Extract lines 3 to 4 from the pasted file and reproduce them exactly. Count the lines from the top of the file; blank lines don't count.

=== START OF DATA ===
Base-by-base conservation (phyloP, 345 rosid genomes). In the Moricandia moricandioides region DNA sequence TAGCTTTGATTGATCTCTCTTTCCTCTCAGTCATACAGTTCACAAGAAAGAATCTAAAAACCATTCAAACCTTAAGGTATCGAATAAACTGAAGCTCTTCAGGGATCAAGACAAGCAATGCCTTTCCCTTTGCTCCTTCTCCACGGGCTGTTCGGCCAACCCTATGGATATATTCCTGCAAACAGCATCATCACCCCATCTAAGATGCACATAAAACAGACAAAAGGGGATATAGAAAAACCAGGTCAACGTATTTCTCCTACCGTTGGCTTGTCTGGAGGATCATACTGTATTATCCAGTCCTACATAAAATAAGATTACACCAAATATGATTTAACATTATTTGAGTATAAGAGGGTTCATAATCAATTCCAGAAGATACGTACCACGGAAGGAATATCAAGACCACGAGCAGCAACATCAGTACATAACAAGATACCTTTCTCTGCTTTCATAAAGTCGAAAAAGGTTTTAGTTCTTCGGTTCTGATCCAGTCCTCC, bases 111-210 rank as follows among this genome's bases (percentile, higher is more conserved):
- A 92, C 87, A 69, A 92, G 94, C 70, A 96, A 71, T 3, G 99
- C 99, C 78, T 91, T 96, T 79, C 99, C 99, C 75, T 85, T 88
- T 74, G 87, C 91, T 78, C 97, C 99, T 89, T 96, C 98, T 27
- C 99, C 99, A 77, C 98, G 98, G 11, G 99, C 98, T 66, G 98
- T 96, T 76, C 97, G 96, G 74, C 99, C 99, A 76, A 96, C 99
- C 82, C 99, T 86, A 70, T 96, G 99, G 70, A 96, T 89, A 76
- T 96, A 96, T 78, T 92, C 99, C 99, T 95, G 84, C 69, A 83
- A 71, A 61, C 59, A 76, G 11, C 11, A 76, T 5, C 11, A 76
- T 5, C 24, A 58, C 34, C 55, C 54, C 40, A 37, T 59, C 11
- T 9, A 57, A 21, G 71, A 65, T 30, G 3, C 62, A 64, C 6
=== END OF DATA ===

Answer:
- C 99, C 78, T 91, T 96, T 79, C 99, C 99, C 75, T 85, T 88
- T 74, G 87, C 91, T 78, C 97, C 99, T 89, T 96, C 98, T 27